Most consumers are no doubt familiar with propane as a fuel for outdoor grilling. Some of these same propane users might also cook indoors using propane ovens and stovetops, or even heat their homes with propane.

Camping and RV enthusiasts know that propane is a great fuel for cooking and heating when you’re trying to “get back to nature” but still want a portable stove to tag along with you. Less well-known is the fact that propane can also be used in hot water heaters, clothes dryers, and even refrigerators.

But if you think that residential heating and home appliances are propane’s only energy contributions, get ready to learn about all that propane does to power industry, agriculture, and commercial enterprises.

Propane and Industry

Well over half of the propane consumed in the United States (the world’s largest consumer of liquified petroleum gas or LPG) is put to use by the industrial sector.

Propane has many industrial applications. It’s used in the production of plastics, especially plastic bags and nylon. Since propane is a cleaner-burning fuel, it makes sense to use it to power machinery in closed spaces such as warehouses and factories. It’s much safer to use propane to power forklifts compared to gasoline or diesel, especially when this equipment will be used indoors.

Road crews also benefit greatly from propane. Heating asphalt with propane facilitates highway repair work. In addition, propane is useful at construction sites for drying plaster and concrete. Due to its portability, propane is also a great fuel for cutting torches and soldering irons.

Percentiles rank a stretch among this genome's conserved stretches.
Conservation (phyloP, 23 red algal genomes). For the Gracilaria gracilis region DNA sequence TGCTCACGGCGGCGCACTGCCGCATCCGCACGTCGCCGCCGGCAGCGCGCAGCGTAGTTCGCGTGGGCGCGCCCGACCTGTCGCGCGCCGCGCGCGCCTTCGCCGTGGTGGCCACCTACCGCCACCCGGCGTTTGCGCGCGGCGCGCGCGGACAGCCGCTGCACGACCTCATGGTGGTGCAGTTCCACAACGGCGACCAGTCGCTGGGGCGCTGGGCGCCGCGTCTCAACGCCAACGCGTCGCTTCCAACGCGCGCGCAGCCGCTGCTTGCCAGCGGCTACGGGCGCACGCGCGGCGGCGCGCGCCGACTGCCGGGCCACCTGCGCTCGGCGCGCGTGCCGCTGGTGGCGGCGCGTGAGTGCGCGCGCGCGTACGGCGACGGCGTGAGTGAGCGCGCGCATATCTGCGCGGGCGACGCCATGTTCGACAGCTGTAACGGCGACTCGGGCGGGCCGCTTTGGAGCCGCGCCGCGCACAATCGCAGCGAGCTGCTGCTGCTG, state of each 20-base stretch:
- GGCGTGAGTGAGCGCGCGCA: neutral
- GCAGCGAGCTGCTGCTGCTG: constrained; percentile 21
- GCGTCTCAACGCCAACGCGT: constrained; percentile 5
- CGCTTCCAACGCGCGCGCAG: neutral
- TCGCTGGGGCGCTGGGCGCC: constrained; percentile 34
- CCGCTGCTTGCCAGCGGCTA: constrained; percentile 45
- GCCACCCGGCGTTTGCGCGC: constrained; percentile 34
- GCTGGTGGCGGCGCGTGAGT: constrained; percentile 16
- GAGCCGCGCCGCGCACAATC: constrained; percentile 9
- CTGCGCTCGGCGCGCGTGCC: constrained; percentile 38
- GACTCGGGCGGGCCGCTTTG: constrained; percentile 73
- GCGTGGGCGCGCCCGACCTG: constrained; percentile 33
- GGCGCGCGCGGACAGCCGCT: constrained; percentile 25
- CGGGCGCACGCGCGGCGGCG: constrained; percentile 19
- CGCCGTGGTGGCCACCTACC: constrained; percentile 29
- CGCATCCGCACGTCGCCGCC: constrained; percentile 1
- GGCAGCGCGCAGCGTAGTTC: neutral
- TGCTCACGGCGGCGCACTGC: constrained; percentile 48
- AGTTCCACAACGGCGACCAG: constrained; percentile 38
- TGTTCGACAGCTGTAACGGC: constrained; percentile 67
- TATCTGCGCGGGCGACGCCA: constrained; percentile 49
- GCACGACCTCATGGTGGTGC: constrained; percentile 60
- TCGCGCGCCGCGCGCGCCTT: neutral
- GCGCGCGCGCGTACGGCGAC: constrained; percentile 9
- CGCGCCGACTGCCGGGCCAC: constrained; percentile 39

Since propane is such a clean-burning fuel, it can even be burned safely in underground mines and other enclosed workspaces.

Propane in the Agriculture Sector

Propane is a great fuel source for remote rural areas, since it can be transported in tanks or cylinders by truck or railway, without the need to be piped in directly from a storage facility.

Farmers use propane in a host of ways. Propane can be used to power farming equipment such as tractors, commercial mowers, irrigation pumps, and generators. Farmers employ propane-powered dryers to dry crops and ripen fruit. For organic agricultural sites looking to reduce herbicide and pesticide use, propane flamethrowers are effective at controlling weeds and killing pests.

Finally, farmers use propane in much the same way on their farms as people do in their homes—for heating and to power refrigerators. Propane is a great fuel source for warming barns, greenhouses, nurseries, incubators, and chicken coops.

Propane and Commercial Applications

Restaurants use propane for cooking just as you might use it in your home, but on a larger scale. Propane is better for cooking than electric heat, since propane burners heat more evenly, heat up right away, and cool down more quickly than their electric counterparts.

Fleet vehicles, such as buses and taxis are also commonly fueled by propane, especially in densely-populated areas where having low-emission transportation options is critical.

And for those looking for the bird’s-eye view, propane is even used to fuel hot air balloons!

In Conclusion

Propane is a useful fuel at home or when camping, but it’s so much more than that. Restaurants, farms, factories, warehouses, and recreational facilities all benefit from portable, clean-burning propane.

If you want to hear more about how propane will help your business get ahead, call the experts at Southeast Quality Propane!